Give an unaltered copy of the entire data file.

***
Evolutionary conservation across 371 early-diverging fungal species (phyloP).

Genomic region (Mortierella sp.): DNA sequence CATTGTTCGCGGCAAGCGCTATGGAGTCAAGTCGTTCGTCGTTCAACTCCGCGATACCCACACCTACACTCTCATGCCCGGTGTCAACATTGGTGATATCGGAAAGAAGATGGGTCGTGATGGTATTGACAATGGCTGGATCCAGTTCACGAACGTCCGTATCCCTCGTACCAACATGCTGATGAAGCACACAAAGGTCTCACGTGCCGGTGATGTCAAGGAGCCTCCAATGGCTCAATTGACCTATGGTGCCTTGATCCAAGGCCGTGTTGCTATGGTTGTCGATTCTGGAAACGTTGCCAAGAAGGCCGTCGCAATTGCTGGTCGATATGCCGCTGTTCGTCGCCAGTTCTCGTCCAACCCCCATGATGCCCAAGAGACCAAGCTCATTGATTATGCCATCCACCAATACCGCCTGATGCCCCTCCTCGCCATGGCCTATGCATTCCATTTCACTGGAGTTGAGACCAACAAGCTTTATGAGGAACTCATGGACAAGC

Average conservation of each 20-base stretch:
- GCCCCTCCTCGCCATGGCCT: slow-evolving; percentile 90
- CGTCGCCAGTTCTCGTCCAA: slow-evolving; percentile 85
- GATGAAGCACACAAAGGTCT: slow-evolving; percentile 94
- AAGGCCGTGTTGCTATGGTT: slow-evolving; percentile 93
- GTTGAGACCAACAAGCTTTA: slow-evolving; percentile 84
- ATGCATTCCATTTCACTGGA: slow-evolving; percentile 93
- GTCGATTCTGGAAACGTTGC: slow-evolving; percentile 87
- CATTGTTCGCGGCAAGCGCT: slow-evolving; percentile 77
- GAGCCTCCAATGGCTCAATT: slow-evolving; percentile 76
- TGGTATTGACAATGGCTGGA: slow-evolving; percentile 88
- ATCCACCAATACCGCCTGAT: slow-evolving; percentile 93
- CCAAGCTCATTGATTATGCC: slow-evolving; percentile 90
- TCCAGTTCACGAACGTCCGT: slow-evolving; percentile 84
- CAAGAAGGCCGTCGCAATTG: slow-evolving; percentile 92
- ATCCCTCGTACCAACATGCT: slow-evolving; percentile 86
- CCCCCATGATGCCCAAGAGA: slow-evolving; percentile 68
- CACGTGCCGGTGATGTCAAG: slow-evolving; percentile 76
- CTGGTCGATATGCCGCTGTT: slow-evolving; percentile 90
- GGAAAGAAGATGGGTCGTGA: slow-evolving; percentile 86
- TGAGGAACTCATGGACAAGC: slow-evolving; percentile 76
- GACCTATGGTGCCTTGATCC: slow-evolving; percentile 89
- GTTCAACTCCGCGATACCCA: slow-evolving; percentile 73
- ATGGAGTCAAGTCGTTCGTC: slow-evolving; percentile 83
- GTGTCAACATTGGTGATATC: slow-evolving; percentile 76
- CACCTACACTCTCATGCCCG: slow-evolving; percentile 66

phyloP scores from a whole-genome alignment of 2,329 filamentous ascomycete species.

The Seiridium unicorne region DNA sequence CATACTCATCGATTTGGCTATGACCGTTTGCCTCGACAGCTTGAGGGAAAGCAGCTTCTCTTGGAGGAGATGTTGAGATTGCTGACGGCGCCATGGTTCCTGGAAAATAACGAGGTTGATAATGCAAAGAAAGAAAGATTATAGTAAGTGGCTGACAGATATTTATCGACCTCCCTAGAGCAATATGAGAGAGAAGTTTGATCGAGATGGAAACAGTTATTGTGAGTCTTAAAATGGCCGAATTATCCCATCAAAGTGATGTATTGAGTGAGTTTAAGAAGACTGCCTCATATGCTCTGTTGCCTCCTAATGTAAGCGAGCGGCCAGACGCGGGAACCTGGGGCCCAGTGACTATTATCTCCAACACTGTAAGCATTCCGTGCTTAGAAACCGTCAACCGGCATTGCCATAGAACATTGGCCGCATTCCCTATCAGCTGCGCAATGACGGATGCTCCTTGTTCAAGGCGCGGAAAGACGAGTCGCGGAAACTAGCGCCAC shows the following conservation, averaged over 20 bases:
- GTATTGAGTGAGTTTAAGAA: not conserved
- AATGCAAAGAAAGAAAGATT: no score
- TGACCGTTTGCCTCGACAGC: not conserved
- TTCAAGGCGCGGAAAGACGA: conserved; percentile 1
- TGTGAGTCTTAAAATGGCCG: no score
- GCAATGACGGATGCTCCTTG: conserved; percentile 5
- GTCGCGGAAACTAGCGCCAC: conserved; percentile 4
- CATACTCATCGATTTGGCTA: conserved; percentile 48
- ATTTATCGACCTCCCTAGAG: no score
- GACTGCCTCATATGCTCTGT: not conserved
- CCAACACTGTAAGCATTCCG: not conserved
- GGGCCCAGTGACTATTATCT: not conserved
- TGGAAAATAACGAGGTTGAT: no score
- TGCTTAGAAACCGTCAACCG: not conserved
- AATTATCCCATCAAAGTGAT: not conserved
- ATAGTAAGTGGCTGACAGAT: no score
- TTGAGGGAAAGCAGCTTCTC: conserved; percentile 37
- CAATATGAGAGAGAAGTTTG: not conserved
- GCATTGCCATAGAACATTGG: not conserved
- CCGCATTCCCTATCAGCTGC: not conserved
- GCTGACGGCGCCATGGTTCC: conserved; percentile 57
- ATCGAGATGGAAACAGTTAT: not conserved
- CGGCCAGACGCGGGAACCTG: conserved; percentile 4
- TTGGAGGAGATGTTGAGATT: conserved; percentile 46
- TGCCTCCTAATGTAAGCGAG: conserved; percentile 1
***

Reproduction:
Evolutionary conservation across 371 early-diverging fungal species (phyloP).

Genomic region (Mortierella sp.): DNA sequence CATTGTTCGCGGCAAGCGCTATGGAGTCAAGTCGTTCGTCGTTCAACTCCGCGATACCCACACCTACACTCTCATGCCCGGTGTCAACATTGGTGATATCGGAAAGAAGATGGGTCGTGATGGTATTGACAATGGCTGGATCCAGTTCACGAACGTCCGTATCCCTCGTACCAACATGCTGATGAAGCACACAAAGGTCTCACGTGCCGGTGATGTCAAGGAGCCTCCAATGGCTCAATTGACCTATGGTGCCTTGATCCAAGGCCGTGTTGCTATGGTTGTCGATTCTGGAAACGTTGCCAAGAAGGCCGTCGCAATTGCTGGTCGATATGCCGCTGTTCGTCGCCAGTTCTCGTCCAACCCCCATGATGCCCAAGAGACCAAGCTCATTGATTATGCCATCCACCAATACCGCCTGATGCCCCTCCTCGCCATGGCCTATGCATTCCATTTCACTGGAGTTGAGACCAACAAGCTTTATGAGGAACTCATGGACAAGC

Average conservation of each 20-base stretch:
- GCCCCTCCTCGCCATGGCCT: slow-evolving; percentile 90
- CGTCGCCAGTTCTCGTCCAA: slow-evolving; percentile 85
- GATGAAGCACACAAAGGTCT: slow-evolving; percentile 94
- AAGGCCGTGTTGCTATGGTT: slow-evolving; percentile 93
- GTTGAGACCAACAAGCTTTA: slow-evolving; percentile 84
- ATGCATTCCATTTCACTGGA: slow-evolving; percentile 93
- GTCGATTCTGGAAACGTTGC: slow-evolving; percentile 87
- CATTGTTCGCGGCAAGCGCT: slow-evolving; percentile 77
- GAGCCTCCAATGGCTCAATT: slow-evolving; percentile 76
- TGGTATTGACAATGGCTGGA: slow-evolving; percentile 88
- ATCCACCAATACCGCCTGAT: slow-evolving; percentile 93
- CCAAGCTCATTGATTATGCC: slow-evolving; percentile 90
- TCCAGTTCACGAACGTCCGT: slow-evolving; percentile 84
- CAAGAAGGCCGTCGCAATTG: slow-evolving; percentile 92
- ATCCCTCGTACCAACATGCT: slow-evolving; percentile 86
- CCCCCATGATGCCCAAGAGA: slow-evolving; percentile 68
- CACGTGCCGGTGATGTCAAG: slow-evolving; percentile 76
- CTGGTCGATATGCCGCTGTT: slow-evolving; percentile 90
- GGAAAGAAGATGGGTCGTGA: slow-evolving; percentile 86
- TGAGGAACTCATGGACAAGC: slow-evolving; percentile 76
- GACCTATGGTGCCTTGATCC: slow-evolving; percentile 89
- GTTCAACTCCGCGATACCCA: slow-evolving; percentile 73
- ATGGAGTCAAGTCGTTCGTC: slow-evolving; percentile 83
- GTGTCAACATTGGTGATATC: slow-evolving; percentile 76
- CACCTACACTCTCATGCCCG: slow-evolving; percentile 66

phyloP scores from a whole-genome alignment of 2,329 filamentous ascomycete species.

The Seiridium unicorne region DNA sequence CATACTCATCGATTTGGCTATGACCGTTTGCCTCGACAGCTTGAGGGAAAGCAGCTTCTCTTGGAGGAGATGTTGAGATTGCTGACGGCGCCATGGTTCCTGGAAAATAACGAGGTTGATAATGCAAAGAAAGAAAGATTATAGTAAGTGGCTGACAGATATTTATCGACCTCCCTAGAGCAATATGAGAGAGAAGTTTGATCGAGATGGAAACAGTTATTGTGAGTCTTAAAATGGCCGAATTATCCCATCAAAGTGATGTATTGAGTGAGTTTAAGAAGACTGCCTCATATGCTCTGTTGCCTCCTAATGTAAGCGAGCGGCCAGACGCGGGAACCTGGGGCCCAGTGACTATTATCTCCAACACTGTAAGCATTCCGTGCTTAGAAACCGTCAACCGGCATTGCCATAGAACATTGGCCGCATTCCCTATCAGCTGCGCAATGACGGATGCTCCTTGTTCAAGGCGCGGAAAGACGAGTCGCGGAAACTAGCGCCAC shows the following conservation, averaged over 20 bases:
- GTATTGAGTGAGTTTAAGAA: not conserved
- AATGCAAAGAAAGAAAGATT: no score
- TGACCGTTTGCCTCGACAGC: not conserved
- TTCAAGGCGCGGAAAGACGA: conserved; percentile 1
- TGTGAGTCTTAAAATGGCCG: no score
- GCAATGACGGATGCTCCTTG: conserved; percentile 5
- GTCGCGGAAACTAGCGCCAC: conserved; percentile 4
- CATACTCATCGATTTGGCTA: conserved; percentile 48
- ATTTATCGACCTCCCTAGAG: no score
- GACTGCCTCATATGCTCTGT: not conserved
- CCAACACTGTAAGCATTCCG: not conserved
- GGGCCCAGTGACTATTATCT: not conserved
- TGGAAAATAACGAGGTTGAT: no score
- TGCTTAGAAACCGTCAACCG: not conserved
- AATTATCCCATCAAAGTGAT: not conserved
- ATAGTAAGTGGCTGACAGAT: no score
- TTGAGGGAAAGCAGCTTCTC: conserved; percentile 37
- CAATATGAGAGAGAAGTTTG: not conserved
- GCATTGCCATAGAACATTGG: not conserved
- CCGCATTCCCTATCAGCTGC: not conserved
- GCTGACGGCGCCATGGTTCC: conserved; percentile 57
- ATCGAGATGGAAACAGTTAT: not conserved
- CGGCCAGACGCGGGAACCTG: conserved; percentile 4
- TTGGAGGAGATGTTGAGATT: conserved; percentile 46
- TGCCTCCTAATGTAAGCGAG: conserved; percentile 1